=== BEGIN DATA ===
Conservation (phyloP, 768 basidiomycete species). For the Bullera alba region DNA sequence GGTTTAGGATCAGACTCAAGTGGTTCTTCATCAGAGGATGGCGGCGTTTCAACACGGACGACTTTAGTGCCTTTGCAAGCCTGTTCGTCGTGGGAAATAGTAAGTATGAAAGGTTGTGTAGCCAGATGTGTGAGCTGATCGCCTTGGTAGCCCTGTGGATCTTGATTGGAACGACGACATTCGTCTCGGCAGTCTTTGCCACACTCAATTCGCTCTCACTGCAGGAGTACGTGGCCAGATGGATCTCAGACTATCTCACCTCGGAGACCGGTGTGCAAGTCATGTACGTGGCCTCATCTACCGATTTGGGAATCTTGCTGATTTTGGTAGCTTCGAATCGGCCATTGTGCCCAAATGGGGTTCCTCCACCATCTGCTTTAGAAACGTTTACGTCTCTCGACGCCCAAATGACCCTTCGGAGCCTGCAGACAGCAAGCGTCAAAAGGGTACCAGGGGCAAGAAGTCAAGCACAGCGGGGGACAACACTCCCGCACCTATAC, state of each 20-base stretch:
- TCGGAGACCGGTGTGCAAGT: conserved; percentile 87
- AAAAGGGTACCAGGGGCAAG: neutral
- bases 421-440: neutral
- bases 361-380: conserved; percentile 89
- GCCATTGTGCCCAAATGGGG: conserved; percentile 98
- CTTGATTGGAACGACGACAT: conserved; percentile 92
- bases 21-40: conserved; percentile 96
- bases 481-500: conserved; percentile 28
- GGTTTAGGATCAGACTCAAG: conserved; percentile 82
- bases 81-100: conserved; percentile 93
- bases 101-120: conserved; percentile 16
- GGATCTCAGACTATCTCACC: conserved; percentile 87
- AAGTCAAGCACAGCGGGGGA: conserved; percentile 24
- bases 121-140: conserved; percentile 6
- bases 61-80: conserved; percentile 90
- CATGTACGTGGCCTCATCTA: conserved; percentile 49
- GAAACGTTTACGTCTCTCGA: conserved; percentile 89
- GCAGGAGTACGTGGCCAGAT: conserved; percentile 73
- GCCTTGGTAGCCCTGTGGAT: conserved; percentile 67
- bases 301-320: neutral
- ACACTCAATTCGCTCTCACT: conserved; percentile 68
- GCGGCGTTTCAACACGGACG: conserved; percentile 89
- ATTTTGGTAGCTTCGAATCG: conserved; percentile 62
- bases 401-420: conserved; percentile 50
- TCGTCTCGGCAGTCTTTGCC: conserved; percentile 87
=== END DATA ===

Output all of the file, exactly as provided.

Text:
Conservation (phyloP, 768 basidiomycete species). For the Bullera alba region DNA sequence GGTTTAGGATCAGACTCAAGTGGTTCTTCATCAGAGGATGGCGGCGTTTCAACACGGACGACTTTAGTGCCTTTGCAAGCCTGTTCGTCGTGGGAAATAGTAAGTATGAAAGGTTGTGTAGCCAGATGTGTGAGCTGATCGCCTTGGTAGCCCTGTGGATCTTGATTGGAACGACGACATTCGTCTCGGCAGTCTTTGCCACACTCAATTCGCTCTCACTGCAGGAGTACGTGGCCAGATGGATCTCAGACTATCTCACCTCGGAGACCGGTGTGCAAGTCATGTACGTGGCCTCATCTACCGATTTGGGAATCTTGCTGATTTTGGTAGCTTCGAATCGGCCATTGTGCCCAAATGGGGTTCCTCCACCATCTGCTTTAGAAACGTTTACGTCTCTCGACGCCCAAATGACCCTTCGGAGCCTGCAGACAGCAAGCGTCAAAAGGGTACCAGGGGCAAGAAGTCAAGCACAGCGGGGGACAACACTCCCGCACCTATAC, state of each 20-base stretch:
- TCGGAGACCGGTGTGCAAGT: conserved; percentile 87
- AAAAGGGTACCAGGGGCAAG: neutral
- bases 421-440: neutral
- bases 361-380: conserved; percentile 89
- GCCATTGTGCCCAAATGGGG: conserved; percentile 98
- CTTGATTGGAACGACGACAT: conserved; percentile 92
- bases 21-40: conserved; percentile 96
- bases 481-500: conserved; percentile 28
- GGTTTAGGATCAGACTCAAG: conserved; percentile 82
- bases 81-100: conserved; percentile 93
- bases 101-120: conserved; percentile 16
- GGATCTCAGACTATCTCACC: conserved; percentile 87
- AAGTCAAGCACAGCGGGGGA: conserved; percentile 24
- bases 121-140: conserved; percentile 6
- bases 61-80: conserved; percentile 90
- CATGTACGTGGCCTCATCTA: conserved; percentile 49
- GAAACGTTTACGTCTCTCGA: conserved; percentile 89
- GCAGGAGTACGTGGCCAGAT: conserved; percentile 73
- GCCTTGGTAGCCCTGTGGAT: conserved; percentile 67
- bases 301-320: neutral
- ACACTCAATTCGCTCTCACT: conserved; percentile 68
- GCGGCGTTTCAACACGGACG: conserved; percentile 89
- ATTTTGGTAGCTTCGAATCG: conserved; percentile 62
- bases 401-420: conserved; percentile 50
- TCGTCTCGGCAGTCTTTGCC: conserved; percentile 87